At sea - professional development in petroleum and drilling engineering
The youngest division of IOM3 is Petroleum & Drilling Engineering. Martin Cox, division member and Chair of IMMa discusses the professional development of this burgeoning industry.
Petroleum & Drilling Engineering (P&DE) is one of the 17 technical divisions within the Institute of Materials, Minerals and Mining (IOM3). The organisation’s mining divisions trace their roots to the beginning of the Industrial Revolution in the UK, and IOM3 serves its Royal Charter by providing professional accreditation and the promotion of professional standards within its membership.
During the 19th Century, major mining accidents and the associated loss of life, the ensuing public outrage, political and judicial response and financial impact resulted in the establishment of specialist engineering institutions for the industry. The Industrial Revolution created an insatiable demand for energy, mainly from coal. At the same time, production methods reached the edge of technology and safety as the economy moved from a feudal-based agricultural society to an industrial one. One of the key objectives of the engineering institutions at their inception was to develop and maintain the competence of engineers, improve safety and efficiency in industry and also the profitability of companies.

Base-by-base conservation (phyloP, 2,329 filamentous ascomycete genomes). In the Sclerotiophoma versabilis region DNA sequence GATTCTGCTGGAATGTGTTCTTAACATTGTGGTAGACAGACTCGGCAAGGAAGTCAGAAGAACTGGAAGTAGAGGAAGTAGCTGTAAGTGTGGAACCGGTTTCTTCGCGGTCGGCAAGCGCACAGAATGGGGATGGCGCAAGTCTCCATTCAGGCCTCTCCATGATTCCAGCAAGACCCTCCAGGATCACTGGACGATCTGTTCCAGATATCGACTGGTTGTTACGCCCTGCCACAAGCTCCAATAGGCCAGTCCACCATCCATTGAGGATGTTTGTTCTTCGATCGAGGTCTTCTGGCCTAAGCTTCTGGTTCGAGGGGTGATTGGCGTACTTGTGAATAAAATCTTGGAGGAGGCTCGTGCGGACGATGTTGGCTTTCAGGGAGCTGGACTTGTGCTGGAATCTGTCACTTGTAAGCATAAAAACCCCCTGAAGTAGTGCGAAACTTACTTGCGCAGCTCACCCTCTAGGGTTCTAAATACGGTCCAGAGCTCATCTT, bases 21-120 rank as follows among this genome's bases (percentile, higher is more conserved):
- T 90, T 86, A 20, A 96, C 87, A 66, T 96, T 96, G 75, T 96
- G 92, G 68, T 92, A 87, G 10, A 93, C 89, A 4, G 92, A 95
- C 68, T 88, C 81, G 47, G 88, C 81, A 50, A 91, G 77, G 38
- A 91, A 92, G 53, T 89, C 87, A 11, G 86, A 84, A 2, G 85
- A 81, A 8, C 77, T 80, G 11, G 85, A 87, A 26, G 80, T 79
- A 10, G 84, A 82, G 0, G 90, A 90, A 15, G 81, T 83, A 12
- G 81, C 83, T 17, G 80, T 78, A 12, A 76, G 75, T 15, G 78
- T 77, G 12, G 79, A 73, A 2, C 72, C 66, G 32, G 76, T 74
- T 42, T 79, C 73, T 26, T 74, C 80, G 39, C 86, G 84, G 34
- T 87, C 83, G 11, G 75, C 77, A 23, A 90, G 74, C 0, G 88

More than 100 years on, recent incidents in the oil and gas field have once again highlighted the need for the continual professional development of its engineers and assessment of ability by peer group to maintain, assess and drive safety and efficiency in our industry.
In an industry that has seen a massive expansion since the initial discovery of hydrocarbons in the North Sea in the 1960s, the region has drawn on a variety of sources for its know-how and work force. Initially, the industry used the skills of oil and gas professionals from overseas, attracting the attention of British engineers who wished to work in home waters together with others who came from all parts of the world seeking opportunity. As the industry accelerated in the 1970s and into the 1980s, it also attracted those from established industries, those straight out of education, and again those from overseas.